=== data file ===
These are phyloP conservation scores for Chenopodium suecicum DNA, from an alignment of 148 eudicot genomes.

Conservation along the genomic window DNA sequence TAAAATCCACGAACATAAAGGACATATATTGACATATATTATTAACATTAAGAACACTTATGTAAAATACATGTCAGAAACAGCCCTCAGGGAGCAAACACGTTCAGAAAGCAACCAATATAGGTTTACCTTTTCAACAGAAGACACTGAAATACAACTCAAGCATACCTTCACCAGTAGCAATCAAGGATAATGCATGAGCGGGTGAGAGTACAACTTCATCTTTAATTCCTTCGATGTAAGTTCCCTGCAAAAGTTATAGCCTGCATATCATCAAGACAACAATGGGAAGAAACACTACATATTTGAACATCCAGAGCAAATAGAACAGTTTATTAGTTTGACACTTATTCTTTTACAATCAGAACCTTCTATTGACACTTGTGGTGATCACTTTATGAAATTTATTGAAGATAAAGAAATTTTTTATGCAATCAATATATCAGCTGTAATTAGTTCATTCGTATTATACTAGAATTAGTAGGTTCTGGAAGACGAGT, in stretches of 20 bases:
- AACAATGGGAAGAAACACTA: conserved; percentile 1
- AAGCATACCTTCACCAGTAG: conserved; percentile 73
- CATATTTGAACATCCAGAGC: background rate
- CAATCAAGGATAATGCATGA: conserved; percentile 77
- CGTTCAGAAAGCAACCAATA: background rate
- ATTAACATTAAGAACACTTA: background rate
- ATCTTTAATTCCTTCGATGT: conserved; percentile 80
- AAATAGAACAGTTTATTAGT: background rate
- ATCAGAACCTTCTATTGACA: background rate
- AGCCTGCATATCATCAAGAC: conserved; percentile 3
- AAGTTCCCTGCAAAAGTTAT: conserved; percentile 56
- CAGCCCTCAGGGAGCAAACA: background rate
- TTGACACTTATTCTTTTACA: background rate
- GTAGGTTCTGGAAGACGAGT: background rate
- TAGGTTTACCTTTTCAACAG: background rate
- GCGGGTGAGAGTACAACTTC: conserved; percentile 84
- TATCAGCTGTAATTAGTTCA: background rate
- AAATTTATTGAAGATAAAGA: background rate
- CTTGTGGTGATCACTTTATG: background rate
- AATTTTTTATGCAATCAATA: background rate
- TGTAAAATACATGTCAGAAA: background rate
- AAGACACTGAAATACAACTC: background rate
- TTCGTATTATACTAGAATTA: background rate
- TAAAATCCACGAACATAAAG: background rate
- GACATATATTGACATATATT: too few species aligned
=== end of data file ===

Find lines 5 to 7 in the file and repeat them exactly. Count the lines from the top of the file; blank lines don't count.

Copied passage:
- CATATTTGAACATCCAGAGC: background rate
- CAATCAAGGATAATGCATGA: conserved; percentile 77
- CGTTCAGAAAGCAACCAATA: background rate